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Ligand-independent redistribution of Fas (CD95) into lipid rafts mediates clonotypic T cell death

Nature Immunology volume 5, pages 182189 (2004) | Download Citation

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Abstract

Clonotypic elimination of activated T cells through Fas–Fas ligand (CD95–CD95L) interactions is one mechanism of peripheral self-tolerance. T cell receptor (TCR) stimuli trigger FasL synthesis but also sensitize activated T cells to Fas-mediated apoptosis through an unknown mechanism. Here we show that TCR restimulation of activated human CD4+ T cells resulted in Fas translocation into lipid raft microdomains before binding FasL, rendering these cells sensitive to apoptosis after stimulation with bivalent antibody or FasL. Disruption of lipid rafts reduced sensitivity to Fas-mediated apoptosis after TCR restimulation. Thus, the redistribution of Fas and other tumor necrosis factor family receptors into and out of lipid rafts may dynamically regulate the efficiency and outcomes of signaling by these receptors.

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Acknowledgements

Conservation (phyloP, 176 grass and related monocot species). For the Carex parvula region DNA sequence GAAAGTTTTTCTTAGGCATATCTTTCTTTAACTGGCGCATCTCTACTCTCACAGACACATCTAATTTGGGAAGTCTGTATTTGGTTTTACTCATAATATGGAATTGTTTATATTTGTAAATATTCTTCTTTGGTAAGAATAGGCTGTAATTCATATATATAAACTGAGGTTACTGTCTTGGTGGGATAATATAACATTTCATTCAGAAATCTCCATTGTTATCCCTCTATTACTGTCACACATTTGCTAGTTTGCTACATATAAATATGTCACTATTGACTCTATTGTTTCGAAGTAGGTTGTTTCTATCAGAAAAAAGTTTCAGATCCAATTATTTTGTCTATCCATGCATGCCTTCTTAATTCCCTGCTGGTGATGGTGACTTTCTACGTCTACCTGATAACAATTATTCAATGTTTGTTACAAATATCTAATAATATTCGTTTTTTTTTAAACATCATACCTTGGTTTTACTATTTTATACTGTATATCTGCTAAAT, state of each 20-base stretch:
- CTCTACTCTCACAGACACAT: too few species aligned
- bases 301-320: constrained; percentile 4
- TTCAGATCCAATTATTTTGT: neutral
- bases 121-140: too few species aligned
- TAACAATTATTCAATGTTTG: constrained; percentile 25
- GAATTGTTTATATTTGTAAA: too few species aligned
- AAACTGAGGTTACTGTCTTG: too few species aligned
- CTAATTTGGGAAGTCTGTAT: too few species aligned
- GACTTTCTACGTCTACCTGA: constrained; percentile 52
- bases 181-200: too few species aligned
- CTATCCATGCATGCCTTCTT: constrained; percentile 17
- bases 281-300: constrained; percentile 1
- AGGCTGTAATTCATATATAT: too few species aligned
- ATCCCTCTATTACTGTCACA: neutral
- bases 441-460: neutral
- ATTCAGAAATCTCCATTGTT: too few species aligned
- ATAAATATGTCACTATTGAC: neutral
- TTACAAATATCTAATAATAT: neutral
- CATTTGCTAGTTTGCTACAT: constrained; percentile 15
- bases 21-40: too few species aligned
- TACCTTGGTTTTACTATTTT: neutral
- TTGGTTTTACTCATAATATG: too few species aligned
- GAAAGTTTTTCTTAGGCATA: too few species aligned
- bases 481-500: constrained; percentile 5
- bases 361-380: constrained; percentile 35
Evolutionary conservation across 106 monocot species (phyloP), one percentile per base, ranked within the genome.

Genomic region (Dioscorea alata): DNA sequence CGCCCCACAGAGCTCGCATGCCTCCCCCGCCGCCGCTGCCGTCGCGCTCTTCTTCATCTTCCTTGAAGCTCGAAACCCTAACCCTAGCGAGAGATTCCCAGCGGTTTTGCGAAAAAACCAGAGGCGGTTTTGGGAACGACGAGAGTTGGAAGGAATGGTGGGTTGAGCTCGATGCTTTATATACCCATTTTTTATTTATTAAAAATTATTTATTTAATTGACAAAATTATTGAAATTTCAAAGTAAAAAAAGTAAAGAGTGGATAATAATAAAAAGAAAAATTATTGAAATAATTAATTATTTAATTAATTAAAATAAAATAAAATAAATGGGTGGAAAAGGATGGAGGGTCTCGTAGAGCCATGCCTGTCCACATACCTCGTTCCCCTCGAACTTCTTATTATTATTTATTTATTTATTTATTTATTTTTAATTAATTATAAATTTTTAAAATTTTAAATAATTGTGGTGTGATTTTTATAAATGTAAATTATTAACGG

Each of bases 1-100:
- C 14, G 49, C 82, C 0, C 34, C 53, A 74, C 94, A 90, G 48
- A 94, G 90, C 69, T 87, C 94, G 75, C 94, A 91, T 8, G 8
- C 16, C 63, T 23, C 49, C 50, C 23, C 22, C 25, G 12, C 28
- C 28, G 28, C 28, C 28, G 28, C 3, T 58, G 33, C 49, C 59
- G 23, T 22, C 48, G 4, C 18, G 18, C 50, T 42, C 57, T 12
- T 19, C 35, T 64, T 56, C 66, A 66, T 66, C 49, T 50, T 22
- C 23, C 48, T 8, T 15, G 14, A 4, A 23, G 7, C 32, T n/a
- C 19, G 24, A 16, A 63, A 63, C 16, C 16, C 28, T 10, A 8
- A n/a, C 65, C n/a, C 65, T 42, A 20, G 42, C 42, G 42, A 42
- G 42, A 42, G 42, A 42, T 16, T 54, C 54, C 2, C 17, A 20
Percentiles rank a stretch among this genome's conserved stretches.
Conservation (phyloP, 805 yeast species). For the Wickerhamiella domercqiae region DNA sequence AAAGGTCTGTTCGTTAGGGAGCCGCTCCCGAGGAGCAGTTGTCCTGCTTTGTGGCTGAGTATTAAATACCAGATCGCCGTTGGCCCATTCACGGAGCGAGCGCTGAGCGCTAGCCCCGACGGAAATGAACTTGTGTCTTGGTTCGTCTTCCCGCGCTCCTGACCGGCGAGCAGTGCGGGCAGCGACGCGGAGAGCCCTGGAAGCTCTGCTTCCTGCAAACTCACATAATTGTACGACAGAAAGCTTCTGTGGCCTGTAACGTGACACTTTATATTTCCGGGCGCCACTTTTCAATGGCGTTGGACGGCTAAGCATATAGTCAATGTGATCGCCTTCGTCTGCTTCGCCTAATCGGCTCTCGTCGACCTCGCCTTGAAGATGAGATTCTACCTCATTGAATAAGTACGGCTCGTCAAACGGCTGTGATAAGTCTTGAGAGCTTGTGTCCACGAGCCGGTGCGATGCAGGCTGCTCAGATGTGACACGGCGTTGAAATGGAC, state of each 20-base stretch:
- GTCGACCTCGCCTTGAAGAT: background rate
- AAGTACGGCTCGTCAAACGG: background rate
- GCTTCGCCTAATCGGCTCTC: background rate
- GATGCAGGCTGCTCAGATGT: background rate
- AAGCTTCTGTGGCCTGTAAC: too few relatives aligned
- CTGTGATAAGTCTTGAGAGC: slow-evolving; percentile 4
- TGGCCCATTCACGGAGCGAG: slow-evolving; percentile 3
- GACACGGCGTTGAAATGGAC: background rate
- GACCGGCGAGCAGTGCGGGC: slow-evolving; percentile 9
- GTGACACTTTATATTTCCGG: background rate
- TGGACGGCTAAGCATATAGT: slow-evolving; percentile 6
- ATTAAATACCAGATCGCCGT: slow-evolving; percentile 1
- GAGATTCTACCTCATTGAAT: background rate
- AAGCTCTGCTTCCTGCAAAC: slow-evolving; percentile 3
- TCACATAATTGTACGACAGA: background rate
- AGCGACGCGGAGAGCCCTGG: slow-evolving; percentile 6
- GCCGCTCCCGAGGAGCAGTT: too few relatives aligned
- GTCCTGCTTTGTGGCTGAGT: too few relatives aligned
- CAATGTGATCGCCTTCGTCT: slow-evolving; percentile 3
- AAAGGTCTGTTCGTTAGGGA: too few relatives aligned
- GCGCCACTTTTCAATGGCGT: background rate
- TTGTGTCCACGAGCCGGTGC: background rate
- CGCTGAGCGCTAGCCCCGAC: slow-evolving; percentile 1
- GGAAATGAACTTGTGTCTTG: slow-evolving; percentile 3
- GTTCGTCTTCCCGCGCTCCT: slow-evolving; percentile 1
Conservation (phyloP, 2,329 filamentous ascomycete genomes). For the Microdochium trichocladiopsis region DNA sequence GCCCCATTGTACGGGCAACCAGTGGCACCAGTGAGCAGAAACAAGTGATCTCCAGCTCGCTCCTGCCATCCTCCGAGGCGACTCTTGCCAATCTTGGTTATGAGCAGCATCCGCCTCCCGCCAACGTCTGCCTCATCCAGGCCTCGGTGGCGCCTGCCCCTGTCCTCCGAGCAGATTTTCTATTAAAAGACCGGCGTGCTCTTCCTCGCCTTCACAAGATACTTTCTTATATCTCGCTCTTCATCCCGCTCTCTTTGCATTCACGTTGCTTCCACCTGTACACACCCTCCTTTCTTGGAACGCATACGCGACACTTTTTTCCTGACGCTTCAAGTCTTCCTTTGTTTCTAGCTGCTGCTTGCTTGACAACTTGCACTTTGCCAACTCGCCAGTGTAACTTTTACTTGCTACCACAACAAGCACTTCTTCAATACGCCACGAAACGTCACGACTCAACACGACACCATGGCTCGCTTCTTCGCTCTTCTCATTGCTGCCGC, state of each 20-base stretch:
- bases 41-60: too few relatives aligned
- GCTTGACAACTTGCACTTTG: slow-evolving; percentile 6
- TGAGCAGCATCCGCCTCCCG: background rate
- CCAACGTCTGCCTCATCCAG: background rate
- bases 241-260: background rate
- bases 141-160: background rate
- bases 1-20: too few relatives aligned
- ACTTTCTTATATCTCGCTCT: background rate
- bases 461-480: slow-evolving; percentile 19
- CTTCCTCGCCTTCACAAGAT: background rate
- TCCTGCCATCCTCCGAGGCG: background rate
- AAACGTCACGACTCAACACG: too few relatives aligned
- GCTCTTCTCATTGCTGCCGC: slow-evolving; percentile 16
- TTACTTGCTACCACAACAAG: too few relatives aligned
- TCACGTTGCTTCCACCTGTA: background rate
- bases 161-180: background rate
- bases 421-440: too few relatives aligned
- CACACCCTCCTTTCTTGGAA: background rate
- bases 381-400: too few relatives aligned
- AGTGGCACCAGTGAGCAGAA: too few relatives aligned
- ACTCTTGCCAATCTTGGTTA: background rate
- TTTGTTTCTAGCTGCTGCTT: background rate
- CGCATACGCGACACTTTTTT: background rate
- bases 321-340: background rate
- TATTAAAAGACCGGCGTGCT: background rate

We thank M. Lenardo, S. Pierce, J. Rivera and P. Schwartzberg for critically reviewing the manuscript; L. Zheng, F. Hornung and I. Stefanova for discussions; and A. Cherukuri for technical assistance. J.R.M. is a Howard Hughes Medical Institute–National Institutes of Health Research Scholar and is supported by grant 5-T32-ES007079 from the US National Institute of Environmental Health Sciences (National Institutes of Health).

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Affiliations

  1. Immunoregulation Unit, Autoimmunity Branch, National Institute of Arthritis, Musculoskeletal and Skin Diseases, National Institutes of Health, Bethesda, Maryland 20892, USA.

    • Jagan R Muppidi
    •  & Richard M Siegel
  2. Department of Pharmacology, Toxicology, & Therapeutics, University of Kansas Medical Center, Kansas City, Kansas 66160, USA.

    • Jagan R Muppidi
  3. Howard Hughes Medical Institute–National Institutes of Health Research Scholars Program, Bethesda 20892, Maryland, USA.

    • Jagan R Muppidi

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The authors declare no competing financial interests.

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Correspondence to Richard M Siegel.

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DOI

https://doi.org/10.1038/ni1024

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